Assess your QI program and adjust according

Education reflects audit findings

Through evaluation programs, a research institution can learn what works and what doesn't in its quality improvement efforts.

Many research organizations have quality improvement (QI) and auditing programs that conduct for-cause and/or not-for-cause audits of research projects. This checks and balance strategy works well for ensuring compliance in human subjects research. But it might not go far enough in improving overall institutional quality. For instance, who evaluates the QI or auditing program to make certain it is working as well as it should be working?

Winthrop University Hospital in Mineola, NY, started an audit program in 2004, focusing on the educational aspects of the program, says Tina P. Berry, CIP, IRB director.

"About a year ago, I thought we needed to evaluate the program and see how it's doing," she says.

Berry met with the QI coordinator and others in the research program to identify how the educational effort was working and to assess its results. They looked at trends found in the QI audits and how these were being addressed.

Among the issues discovered, Berry found that communication about QI issues could be improved between investigators and their staffs.

Another issue involved the QI coordinator's role and clinical trial staff's perception of that role. Too often people saw the QI audits as punitive rather than educational, she adds.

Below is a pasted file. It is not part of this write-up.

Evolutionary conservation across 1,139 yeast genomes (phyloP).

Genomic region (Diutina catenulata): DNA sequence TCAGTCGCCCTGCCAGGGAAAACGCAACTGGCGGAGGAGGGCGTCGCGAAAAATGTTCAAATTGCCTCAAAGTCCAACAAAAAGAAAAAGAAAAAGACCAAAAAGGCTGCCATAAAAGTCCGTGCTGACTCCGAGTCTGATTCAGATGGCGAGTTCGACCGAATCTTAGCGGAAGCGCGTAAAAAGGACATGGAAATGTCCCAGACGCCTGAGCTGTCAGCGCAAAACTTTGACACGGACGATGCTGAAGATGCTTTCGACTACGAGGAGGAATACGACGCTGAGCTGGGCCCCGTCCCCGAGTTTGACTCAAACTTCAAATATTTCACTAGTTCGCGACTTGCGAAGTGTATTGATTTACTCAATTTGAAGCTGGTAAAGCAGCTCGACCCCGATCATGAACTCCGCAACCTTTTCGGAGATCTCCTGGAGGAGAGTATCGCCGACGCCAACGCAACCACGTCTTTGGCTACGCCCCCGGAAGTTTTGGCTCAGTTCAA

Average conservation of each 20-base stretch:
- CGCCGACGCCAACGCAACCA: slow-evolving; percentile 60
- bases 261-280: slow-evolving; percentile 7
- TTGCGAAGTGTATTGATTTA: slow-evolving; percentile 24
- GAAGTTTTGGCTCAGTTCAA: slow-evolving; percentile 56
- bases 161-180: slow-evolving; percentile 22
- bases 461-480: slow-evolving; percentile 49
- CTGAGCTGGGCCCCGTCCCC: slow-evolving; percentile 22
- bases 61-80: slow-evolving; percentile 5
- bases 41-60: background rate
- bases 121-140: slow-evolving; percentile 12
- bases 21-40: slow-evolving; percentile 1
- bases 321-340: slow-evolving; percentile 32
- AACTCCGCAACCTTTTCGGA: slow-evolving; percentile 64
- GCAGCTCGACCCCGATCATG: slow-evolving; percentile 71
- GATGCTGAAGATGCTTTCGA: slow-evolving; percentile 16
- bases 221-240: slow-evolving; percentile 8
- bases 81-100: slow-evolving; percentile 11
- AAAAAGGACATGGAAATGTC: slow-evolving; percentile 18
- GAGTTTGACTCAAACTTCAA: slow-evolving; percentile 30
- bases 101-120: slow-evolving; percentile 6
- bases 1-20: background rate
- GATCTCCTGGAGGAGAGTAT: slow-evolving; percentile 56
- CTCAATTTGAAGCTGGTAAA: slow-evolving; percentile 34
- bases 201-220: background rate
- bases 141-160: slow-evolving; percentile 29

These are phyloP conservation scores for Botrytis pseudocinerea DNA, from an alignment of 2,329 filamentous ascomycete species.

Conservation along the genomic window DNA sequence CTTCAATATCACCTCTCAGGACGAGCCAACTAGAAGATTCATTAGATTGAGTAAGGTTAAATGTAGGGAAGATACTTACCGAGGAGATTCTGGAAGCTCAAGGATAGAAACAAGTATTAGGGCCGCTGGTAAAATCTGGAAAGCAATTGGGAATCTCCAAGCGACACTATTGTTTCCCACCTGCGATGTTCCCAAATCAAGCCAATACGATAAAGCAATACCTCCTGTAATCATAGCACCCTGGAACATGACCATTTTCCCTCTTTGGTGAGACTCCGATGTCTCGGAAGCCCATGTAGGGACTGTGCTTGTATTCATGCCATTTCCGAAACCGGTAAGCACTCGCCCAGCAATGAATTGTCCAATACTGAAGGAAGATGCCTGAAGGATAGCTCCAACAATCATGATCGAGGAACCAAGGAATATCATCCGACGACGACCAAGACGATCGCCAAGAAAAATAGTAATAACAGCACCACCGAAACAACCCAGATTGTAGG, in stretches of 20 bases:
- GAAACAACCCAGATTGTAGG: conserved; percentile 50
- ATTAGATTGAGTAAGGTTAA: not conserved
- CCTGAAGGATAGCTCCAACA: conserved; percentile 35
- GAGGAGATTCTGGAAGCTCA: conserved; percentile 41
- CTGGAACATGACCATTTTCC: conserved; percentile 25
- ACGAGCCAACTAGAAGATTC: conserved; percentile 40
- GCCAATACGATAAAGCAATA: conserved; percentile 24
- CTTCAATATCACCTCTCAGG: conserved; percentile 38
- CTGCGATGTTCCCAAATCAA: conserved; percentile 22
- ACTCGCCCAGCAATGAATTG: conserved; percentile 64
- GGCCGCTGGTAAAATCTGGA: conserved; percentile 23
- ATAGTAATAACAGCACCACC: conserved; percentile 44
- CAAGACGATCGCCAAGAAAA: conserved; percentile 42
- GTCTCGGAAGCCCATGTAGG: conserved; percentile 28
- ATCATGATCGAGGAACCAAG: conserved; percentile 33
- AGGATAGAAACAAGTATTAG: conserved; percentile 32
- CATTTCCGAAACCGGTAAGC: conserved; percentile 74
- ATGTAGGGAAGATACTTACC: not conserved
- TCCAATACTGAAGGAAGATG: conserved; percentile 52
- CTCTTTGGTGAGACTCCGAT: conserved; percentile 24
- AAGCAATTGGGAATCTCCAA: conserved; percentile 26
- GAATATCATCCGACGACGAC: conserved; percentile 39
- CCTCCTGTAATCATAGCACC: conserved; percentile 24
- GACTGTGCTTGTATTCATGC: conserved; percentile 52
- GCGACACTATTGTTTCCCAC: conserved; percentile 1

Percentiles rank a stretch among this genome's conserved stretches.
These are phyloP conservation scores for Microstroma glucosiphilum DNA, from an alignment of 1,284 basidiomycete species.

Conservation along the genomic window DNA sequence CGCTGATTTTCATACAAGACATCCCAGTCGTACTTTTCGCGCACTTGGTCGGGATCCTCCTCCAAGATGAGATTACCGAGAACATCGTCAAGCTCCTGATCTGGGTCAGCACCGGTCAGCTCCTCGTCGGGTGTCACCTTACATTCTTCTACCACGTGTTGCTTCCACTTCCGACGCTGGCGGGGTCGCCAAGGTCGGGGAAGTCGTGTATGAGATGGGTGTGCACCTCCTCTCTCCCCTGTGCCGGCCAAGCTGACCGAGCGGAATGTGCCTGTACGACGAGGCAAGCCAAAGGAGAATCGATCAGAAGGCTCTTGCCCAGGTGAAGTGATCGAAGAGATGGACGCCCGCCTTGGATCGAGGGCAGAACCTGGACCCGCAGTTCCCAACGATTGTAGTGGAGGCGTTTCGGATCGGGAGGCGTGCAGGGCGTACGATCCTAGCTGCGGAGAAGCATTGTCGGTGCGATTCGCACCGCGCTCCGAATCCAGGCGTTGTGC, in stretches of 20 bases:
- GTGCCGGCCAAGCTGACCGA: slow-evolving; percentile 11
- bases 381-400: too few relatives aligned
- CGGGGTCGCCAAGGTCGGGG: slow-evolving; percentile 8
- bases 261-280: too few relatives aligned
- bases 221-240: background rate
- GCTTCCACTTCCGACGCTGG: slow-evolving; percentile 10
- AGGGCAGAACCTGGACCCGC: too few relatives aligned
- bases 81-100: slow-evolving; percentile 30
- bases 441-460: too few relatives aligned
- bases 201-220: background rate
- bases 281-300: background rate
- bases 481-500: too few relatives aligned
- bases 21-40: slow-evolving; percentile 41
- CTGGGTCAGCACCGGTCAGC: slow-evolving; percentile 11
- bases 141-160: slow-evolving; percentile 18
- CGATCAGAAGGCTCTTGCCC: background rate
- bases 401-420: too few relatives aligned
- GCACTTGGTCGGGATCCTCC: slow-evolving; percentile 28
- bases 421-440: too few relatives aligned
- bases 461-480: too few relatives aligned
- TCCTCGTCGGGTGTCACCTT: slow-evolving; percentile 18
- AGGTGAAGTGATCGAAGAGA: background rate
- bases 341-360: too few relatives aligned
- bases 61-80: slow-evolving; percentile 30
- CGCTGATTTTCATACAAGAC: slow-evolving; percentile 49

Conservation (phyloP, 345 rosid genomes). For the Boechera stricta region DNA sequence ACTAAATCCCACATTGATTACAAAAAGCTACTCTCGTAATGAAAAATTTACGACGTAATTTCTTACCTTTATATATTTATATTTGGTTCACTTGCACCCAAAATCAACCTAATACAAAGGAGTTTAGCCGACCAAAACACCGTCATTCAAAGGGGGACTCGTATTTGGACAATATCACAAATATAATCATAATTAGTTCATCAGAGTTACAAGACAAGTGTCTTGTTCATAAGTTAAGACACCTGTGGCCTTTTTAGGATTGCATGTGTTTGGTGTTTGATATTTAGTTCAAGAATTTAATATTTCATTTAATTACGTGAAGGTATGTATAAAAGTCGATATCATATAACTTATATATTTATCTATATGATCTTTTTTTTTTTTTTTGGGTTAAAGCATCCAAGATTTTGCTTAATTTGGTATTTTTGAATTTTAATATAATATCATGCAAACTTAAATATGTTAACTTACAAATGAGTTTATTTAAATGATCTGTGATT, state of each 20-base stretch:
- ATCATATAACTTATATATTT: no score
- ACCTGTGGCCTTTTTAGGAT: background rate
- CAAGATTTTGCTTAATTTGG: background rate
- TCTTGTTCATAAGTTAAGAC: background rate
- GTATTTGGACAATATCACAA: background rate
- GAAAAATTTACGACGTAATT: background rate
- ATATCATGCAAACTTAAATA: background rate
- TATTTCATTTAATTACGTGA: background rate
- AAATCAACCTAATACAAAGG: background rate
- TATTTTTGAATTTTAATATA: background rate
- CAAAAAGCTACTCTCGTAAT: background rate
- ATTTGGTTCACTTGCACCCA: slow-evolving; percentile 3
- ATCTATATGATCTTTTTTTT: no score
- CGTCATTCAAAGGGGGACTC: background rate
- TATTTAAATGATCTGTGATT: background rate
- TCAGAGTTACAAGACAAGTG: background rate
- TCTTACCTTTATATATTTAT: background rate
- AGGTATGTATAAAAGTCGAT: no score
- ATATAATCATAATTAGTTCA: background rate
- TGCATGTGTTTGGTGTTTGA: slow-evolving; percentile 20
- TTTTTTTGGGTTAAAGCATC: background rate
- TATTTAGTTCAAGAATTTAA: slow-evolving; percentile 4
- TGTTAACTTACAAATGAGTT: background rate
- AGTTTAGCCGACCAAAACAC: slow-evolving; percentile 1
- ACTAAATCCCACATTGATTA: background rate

To counter this perception, research staff and investigators were invited to a 2.5-hour educational session with the QI coordinator. Later, the attendees of the session were assessed for their compliance with human subjects research guidelines. The research institution also holds monthly educational sessions.

Both QI audits and the educational sessions have focused on informed consent issues, which tend to be one of the biggest identified trends, Berry notes.

Sites sometimes fail to use the right informed consent form, and documentation is sloppy, she adds.

The monthly educational sessions are marketed through fliers and newsletters. They are not mandatory, but are well-attended, Berry says.

The 2010 series included sessions on a variety of topics, including the following:

  • What is good clinical practice?
  • How do you navigate the process of investigator-initiated projects?
  • How does clinical research look like through the eyes of children?
  • How do you write a research protocol for IRB approval?
  • An overview of the use of biological specimens in human research.

The 2011 monthly workshop series agenda includes these topics:

  • Overview of consenting — especially in non-English-speaking subjects
  • Sample size and ethics
  • Investigator-initiated studies: phase I, II, and III
  • Internet research and electronic data security
  • Women in research
  • Grants and contracts
  • How to write an IRB-approvable research protocol
  • An overview of the use of biological specimens in human research — a discussion on the use of identifiable and unidentifiable samples
  • Ethical considerations in human subjects research.

The courses are taught by experts. These include IRB members, research coordinators, department chairs, and others. Their disciplines are varied, ranging from biostatistician, research pharmacist, grants specialist, and physicians.

"Sometimes these topics have to be repeated," Berry says. "We collect information from all of our audits and compile this information along with quality information, and come up with the issues we need to focus on."